five impressive tourism premiers

In the post Sydney Olympics era I had the chance to work with, and observe, a series of State Premiers with varying degrees of interest in the tourism industry. While most of them understood the economic engine that tourism can be, there were five who stood out.

The late Jim Bacon personally took on the tourism portfolio as Premier and achieved new sea and air access under his guidance. It underpinned a boom in the State’s tourism growth. Unlike subsequent leaders who failed to see the myth of jobs growth from extractive industries, Jim fully understood the inexorable trend towards the service and knowledge economy.

Building on the Kennett legacy in Victoria of well integrated infrastructure and tourism, Steve Bracks and then John Brumby took the integrated events, tourism and infrastructure strategy to a new level. Both Premiers knew the industry and elevated it within their cabinets. For a decade, from 2001 to 2010, Melbourne “ate Sydney’s lunch”.  It also coincided with leadership in NSW that took a “do little” approach to attracting visitors. Little wonder that Cairns and Melbourne took market share from Sydney for inbound arrivals in this period.

Steve and John fostered Victoria’s key advantage – co-operation. Co-operation between public and private sector and within Government, where seamless events and tourism policy was elevated to an appropriate level – and where Departments worked together to fulfil a vision.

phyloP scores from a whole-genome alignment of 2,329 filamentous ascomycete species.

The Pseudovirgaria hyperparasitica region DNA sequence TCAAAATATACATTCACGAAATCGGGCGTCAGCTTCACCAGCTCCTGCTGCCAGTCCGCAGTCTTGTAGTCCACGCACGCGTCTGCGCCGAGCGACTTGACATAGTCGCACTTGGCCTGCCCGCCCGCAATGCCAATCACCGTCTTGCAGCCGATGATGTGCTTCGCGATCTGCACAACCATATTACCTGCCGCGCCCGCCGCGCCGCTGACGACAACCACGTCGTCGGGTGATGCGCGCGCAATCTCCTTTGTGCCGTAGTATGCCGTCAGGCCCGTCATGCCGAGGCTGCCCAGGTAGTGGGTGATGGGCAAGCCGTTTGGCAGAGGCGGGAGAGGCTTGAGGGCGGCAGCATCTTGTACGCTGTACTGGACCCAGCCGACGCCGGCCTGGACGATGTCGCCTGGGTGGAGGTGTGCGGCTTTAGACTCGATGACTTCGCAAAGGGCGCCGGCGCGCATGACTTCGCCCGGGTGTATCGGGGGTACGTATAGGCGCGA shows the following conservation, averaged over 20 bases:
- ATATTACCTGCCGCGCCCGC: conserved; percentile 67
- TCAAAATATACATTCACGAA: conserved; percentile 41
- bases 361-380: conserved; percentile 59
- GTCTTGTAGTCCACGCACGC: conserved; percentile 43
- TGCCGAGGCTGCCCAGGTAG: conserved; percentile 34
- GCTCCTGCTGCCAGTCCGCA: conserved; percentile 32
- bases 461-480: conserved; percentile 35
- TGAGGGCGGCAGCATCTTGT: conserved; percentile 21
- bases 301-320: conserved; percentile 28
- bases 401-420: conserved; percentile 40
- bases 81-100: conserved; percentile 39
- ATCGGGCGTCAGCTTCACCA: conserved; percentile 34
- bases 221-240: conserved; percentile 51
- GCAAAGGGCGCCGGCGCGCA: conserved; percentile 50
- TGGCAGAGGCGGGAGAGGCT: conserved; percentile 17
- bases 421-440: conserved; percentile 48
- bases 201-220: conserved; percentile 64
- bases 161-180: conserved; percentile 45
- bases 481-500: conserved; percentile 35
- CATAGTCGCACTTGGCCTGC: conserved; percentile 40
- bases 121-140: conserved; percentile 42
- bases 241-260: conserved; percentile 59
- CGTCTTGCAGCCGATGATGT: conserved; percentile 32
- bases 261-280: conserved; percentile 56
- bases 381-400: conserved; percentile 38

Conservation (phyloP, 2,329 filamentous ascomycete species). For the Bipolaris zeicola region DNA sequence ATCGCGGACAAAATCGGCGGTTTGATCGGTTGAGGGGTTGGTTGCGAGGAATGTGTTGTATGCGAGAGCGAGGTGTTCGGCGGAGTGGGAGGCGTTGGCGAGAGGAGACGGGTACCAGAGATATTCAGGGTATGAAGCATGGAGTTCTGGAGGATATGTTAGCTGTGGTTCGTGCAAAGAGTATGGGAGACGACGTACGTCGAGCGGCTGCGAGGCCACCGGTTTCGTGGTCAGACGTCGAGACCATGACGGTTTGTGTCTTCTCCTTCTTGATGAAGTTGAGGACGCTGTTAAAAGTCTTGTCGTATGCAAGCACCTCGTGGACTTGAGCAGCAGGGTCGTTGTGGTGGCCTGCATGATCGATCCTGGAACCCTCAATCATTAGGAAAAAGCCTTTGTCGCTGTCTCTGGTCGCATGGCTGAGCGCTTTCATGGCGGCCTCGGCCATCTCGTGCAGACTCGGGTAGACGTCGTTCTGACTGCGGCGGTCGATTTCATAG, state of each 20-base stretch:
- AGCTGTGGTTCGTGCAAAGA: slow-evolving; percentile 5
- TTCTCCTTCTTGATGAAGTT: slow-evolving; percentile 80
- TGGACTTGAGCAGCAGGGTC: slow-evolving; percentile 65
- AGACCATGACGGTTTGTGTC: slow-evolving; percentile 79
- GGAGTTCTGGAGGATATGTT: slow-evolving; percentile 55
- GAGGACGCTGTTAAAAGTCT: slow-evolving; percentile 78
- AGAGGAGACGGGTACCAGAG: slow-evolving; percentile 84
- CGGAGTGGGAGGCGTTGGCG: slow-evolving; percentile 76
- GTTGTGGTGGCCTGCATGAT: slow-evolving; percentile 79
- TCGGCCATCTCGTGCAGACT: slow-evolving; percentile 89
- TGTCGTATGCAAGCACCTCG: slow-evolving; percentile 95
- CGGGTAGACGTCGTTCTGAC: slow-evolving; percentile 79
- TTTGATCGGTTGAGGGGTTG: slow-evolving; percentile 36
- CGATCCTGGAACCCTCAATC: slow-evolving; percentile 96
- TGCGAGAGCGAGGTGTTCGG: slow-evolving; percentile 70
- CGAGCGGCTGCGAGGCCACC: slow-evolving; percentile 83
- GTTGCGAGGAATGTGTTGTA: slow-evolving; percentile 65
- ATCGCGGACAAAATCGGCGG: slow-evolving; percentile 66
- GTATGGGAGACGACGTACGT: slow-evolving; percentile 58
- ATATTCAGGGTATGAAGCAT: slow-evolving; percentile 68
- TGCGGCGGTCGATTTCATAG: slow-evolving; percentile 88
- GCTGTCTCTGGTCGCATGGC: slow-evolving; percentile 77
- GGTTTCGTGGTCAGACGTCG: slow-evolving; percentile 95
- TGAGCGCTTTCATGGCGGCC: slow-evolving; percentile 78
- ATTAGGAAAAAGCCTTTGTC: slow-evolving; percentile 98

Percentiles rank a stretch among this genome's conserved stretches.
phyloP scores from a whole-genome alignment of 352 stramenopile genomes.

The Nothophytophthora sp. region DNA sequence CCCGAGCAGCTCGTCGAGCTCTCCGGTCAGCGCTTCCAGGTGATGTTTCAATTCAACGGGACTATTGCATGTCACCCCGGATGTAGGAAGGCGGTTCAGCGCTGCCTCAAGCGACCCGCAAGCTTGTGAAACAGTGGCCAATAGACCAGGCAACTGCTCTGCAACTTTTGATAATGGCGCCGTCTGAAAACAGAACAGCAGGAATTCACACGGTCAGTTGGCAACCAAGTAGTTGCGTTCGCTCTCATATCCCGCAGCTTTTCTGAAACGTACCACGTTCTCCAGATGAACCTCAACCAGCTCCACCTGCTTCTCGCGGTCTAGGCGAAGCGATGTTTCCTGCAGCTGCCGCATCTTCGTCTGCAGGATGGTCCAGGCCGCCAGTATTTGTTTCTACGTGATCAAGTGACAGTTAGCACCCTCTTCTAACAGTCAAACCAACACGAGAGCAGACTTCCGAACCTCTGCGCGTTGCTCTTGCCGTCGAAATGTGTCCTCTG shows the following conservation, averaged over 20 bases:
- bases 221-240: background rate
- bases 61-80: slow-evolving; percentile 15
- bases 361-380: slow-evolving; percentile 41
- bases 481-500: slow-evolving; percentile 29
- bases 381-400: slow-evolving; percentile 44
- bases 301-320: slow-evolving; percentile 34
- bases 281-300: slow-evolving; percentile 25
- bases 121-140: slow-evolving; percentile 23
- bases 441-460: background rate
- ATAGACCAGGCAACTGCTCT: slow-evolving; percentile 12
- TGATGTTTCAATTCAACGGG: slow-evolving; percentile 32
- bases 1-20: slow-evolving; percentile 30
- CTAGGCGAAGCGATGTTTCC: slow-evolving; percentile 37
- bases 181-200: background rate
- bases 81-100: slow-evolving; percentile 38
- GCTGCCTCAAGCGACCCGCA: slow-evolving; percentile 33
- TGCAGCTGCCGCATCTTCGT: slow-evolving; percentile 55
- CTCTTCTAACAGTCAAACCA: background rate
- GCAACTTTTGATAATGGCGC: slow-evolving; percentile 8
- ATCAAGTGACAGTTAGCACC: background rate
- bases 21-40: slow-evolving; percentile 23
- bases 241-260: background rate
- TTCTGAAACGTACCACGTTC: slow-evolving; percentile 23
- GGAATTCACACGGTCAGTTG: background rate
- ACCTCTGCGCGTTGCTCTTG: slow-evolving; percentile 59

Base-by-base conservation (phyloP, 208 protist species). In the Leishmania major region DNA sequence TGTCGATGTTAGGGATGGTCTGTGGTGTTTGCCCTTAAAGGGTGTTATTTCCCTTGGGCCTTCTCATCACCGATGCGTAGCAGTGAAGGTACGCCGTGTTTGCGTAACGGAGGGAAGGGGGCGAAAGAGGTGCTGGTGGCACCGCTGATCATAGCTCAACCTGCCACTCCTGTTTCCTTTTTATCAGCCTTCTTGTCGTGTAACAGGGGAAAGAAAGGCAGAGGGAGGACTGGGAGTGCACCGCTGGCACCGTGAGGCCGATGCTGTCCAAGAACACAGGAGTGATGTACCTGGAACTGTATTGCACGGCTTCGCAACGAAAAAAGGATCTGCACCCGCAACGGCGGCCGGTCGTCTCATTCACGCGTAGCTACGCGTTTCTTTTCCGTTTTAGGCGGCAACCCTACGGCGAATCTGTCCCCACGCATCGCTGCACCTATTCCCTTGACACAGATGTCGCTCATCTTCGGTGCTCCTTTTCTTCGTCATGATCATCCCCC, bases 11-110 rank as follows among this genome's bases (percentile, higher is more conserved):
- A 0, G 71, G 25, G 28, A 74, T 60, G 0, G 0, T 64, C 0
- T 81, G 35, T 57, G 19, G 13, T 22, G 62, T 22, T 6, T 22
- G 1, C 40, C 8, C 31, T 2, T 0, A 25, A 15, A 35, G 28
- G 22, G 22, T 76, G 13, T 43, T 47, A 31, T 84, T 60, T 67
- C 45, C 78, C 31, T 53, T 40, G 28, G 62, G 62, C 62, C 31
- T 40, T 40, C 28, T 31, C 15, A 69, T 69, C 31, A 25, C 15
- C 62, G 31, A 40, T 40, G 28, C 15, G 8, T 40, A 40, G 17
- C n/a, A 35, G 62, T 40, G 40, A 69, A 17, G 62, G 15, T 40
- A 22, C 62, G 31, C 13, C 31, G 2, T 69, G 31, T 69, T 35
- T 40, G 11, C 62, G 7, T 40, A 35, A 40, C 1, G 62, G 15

In Queensland, a State where tourism represents an even bigger slice of the economy, Peter Beattie also elevated its relative importance. Gaining aviation access, creating conference infrastructure, promoting Queensland internationally and domestically, the job was well done. Peter led the charge. I can still see him calling, and then steering, a meeting of industry leaders, when Ansett fell out of the sky in September 2001.

My final nominee is Barry O’Farrell. Barry had watched the neglect in NSW for years in opposition and was determined to make a difference. He had only really started the journey of integrated infrastructure, events and promotion when he resigned recently. I saw the manifestation of his beliefs at a Tourism and Transport Forum recently where he spoke to 100 industry leaders for 20 minutes without referring to a note.

He spoke with deep knowledge about key infrastructure developments in Sydney and the respect he had for the Victorian model. His conversational address acknowledged at least a dozen people in the room, reflecting an engaged Premier. Let’s hope the momentum continues under the leadership of Mike Baird.

I have no doubt that John Olsen (who was a key driver in G’Day LA), Mike Wran and Geoff Gallop were all effective tourism industry supporters, but for the five men I have acknowledged, it was a fundamental platform of their leadership and the prosperity of their States.


Leave a Reply